Goblin shark caught in Gulf of Mexico
May 12, 2014
Goblin shark caught in Gulf of Mexico a rarity
NOAA reports the 18-foot, odd-looking sea creature was only the second recorded in the Gulf; shrimp fisherman photographed it and released it alive
May 02, 2014 by David Strege
Aoff the Florida Keys made a rare catch in his net recently, pulling up one of the world’s ugliest sea creatures and rarest species of .
In the net full of redwas an 18-foot , a bottom-dwelling shark rarely seen at the surface or in shallow coastal waters—and extremely rare to the Gulf of Mexico, so much so that the scientific community was abuzz with amazement over the catch.
NOAA Fisheries Service reported that it was only the second goblin shark of record in the Gulf of Mexico. The first was captured on July 25, 2000, by commercial fishermen in more than 3,000 feet of water.
The unusual by-catch was that of commercial fisherman Carl Moore, who had brought in his net from more than 2,000 feet of water, according to David Shiffman of Southern Fried Science.
“I didn’t even know what it was,” Moore told the Houston Chronicle via SFGate. “I didn’t get the tape measure out because that thing’s got some wicked teeth, they could do some damage.”
So Moore instead took photos of the beast, winched it over the side of the boat, and released the bizarre-looking fish, which swam away.
Scientists were grateful the prehistoric-looking goblin shark was released alive, but disappointed over not being able to examine it and learn more about it.
“We don’t even know how old they get, how fast they grow,” NOAA shark expert John Carlson told the Chronicle.
Carlson called the catch, which was actually made April 19 but not reported to NOAA until Thursday, great news.
“This is only the second confirmed sighting in the Gulf; the majority of specimens are found off Japan or in the Indian Ocean and around South Africa,” Carlson said.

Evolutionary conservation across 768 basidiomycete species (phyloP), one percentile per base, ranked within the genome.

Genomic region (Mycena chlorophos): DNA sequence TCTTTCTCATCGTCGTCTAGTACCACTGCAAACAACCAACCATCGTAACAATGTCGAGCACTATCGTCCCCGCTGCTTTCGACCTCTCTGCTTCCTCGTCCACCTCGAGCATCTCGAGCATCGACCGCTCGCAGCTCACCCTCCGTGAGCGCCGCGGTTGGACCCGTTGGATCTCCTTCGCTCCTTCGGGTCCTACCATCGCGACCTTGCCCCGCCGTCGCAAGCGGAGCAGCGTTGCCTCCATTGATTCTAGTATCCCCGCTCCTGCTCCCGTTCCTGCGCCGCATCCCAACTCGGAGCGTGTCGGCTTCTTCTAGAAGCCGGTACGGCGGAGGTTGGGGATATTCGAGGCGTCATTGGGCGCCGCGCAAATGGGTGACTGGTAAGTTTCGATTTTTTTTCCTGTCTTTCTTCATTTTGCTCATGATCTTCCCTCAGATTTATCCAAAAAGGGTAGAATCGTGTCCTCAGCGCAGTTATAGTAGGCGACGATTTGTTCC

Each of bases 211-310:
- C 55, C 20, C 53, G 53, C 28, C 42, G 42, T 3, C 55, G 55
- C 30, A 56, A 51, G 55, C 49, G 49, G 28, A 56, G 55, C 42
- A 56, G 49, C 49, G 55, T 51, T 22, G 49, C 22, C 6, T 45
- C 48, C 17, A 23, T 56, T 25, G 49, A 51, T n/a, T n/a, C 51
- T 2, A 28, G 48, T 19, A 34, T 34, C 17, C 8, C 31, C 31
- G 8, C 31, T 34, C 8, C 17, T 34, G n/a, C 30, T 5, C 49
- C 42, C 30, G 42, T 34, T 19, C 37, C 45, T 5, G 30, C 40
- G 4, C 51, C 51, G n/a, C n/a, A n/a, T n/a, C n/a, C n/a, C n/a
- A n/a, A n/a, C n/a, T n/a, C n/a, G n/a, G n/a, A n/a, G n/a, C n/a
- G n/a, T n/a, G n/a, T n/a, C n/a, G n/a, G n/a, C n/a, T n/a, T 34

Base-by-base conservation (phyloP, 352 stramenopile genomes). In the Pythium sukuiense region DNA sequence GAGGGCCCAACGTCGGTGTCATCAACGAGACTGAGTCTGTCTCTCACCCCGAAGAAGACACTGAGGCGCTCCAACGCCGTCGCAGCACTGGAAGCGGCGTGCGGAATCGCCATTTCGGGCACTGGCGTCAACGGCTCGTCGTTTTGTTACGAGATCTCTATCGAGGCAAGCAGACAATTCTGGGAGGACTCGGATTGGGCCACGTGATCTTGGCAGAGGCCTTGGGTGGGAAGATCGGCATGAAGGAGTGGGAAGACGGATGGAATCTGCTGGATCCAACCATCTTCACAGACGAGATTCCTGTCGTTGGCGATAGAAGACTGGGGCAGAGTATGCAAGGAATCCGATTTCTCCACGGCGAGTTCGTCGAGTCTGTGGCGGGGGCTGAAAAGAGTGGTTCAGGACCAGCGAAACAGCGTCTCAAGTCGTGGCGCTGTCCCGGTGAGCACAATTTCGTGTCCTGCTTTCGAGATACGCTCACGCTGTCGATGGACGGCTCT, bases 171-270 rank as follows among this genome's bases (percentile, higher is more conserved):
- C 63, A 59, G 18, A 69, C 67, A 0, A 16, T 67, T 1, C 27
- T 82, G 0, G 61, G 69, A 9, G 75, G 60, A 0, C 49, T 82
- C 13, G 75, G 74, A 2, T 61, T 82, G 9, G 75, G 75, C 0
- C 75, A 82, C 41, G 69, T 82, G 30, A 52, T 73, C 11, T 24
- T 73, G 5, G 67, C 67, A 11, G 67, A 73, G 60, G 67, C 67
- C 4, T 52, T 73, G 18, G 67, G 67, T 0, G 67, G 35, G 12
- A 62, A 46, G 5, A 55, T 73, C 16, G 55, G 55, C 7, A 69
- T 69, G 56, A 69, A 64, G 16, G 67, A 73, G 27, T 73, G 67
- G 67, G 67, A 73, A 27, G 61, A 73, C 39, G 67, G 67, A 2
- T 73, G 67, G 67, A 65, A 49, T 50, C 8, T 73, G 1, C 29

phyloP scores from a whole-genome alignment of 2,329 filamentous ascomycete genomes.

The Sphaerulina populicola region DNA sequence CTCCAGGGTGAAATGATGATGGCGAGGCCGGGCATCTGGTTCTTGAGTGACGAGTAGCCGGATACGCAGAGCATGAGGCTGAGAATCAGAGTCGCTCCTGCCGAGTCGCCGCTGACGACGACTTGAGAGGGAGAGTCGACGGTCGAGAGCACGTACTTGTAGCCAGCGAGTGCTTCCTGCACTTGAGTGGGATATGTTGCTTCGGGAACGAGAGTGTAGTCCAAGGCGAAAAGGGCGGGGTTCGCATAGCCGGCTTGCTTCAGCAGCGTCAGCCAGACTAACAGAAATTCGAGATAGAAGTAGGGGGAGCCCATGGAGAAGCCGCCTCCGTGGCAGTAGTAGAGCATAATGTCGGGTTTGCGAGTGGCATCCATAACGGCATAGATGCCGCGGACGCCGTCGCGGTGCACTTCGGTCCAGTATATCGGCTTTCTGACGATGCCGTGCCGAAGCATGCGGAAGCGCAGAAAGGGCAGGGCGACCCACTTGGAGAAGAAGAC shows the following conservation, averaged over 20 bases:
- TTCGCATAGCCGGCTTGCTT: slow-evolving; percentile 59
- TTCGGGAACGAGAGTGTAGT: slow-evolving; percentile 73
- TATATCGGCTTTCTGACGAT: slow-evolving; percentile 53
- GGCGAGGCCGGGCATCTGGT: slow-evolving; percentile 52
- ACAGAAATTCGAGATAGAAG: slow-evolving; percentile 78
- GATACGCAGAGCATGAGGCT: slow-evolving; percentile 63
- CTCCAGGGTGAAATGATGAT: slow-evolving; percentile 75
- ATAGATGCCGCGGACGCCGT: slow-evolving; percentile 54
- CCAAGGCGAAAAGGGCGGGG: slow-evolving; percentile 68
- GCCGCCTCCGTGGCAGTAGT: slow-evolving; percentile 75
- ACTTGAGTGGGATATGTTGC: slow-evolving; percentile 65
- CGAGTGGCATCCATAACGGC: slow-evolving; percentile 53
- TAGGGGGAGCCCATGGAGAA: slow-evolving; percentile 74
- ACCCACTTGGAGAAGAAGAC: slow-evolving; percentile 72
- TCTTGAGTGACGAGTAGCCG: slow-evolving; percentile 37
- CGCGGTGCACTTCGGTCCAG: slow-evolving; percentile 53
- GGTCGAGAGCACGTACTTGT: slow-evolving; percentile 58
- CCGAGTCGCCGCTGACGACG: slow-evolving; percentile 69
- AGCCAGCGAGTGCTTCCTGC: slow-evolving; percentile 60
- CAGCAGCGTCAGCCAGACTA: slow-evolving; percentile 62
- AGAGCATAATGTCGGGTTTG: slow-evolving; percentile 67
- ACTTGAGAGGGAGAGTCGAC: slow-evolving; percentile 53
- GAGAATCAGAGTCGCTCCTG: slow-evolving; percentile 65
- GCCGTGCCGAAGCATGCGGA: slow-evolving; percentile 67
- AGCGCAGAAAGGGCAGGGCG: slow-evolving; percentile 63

Moore, who called the catch the highlight of his 50 years of shrimp fishing, said NOAA told him that “I’m probably one of the only 10 people who’ve seen one of these alive.”
Moore also offered one of the more humorous descriptions of the goblin shark to a NOAA scientist, saying, “It was uglier than a mother-in-law,” according to Shiffman, a graduate student in Florida studying shark conservation and a popular shark blogger.
According to the department of Ichthyology at the Florida Museum of Natural History, goblin sharks, also known as elfin sharks, are widely distributed globally, though few are caught because of their deep-water residence.
They are mostly found near continental slopes in 885 to 3,149 feet of water. They have been observed as deep as 4,265 feet and as shallow as 311 feet.
Goblin sharks are said to be the only living member of the Mitsukurinidae family, a lineage said to be 125 million years old.
Obviously they are distinct for their unusual head, with an elongated, flattened snout and protruding jaw with sharp rows of teeth.
“I love them because they’re pink, they’re mysterious, and they live deep among other cool creatures,” marine biologist Charlott Stenberg told Southern Fried Science. “I know many people think that they are ugly, but that just makes me love them more.”